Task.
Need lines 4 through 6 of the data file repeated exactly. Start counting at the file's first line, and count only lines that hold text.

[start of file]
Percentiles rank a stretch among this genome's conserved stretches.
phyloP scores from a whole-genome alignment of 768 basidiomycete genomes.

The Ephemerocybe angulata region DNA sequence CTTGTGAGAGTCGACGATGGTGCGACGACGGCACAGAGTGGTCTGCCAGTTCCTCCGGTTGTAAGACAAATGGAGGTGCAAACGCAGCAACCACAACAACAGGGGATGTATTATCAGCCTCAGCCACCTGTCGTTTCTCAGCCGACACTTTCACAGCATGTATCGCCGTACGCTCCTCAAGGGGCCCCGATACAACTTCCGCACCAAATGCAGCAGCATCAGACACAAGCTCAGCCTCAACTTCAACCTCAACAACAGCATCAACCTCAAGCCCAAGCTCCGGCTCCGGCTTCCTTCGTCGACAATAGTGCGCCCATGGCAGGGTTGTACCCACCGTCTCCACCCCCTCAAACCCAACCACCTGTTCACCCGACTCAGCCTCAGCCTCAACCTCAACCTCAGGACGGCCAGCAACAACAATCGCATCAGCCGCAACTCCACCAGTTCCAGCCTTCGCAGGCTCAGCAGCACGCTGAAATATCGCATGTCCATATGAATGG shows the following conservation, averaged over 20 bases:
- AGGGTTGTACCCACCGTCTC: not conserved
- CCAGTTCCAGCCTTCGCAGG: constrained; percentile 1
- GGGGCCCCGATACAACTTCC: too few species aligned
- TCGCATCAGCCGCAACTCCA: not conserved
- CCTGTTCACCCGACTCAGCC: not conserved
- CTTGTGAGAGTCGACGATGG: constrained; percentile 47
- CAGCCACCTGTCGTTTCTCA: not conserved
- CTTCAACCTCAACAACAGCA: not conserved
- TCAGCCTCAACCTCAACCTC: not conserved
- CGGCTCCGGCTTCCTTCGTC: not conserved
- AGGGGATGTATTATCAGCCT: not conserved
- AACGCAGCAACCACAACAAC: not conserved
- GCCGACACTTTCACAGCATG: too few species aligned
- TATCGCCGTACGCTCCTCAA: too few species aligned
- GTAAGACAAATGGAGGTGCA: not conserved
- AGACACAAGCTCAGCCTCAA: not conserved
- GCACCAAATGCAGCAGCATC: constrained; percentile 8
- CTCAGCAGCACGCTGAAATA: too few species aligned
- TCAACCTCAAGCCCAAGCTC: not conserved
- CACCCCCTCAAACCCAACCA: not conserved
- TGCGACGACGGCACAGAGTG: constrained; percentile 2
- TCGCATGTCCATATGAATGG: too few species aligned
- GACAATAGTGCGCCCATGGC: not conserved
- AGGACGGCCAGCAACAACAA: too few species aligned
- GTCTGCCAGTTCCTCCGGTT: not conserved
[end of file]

- AGGGTTGTACCCACCGTCTC: not conserved
- CCAGTTCCAGCCTTCGCAGG: constrained; percentile 1
- GGGGCCCCGATACAACTTCC: too few species aligned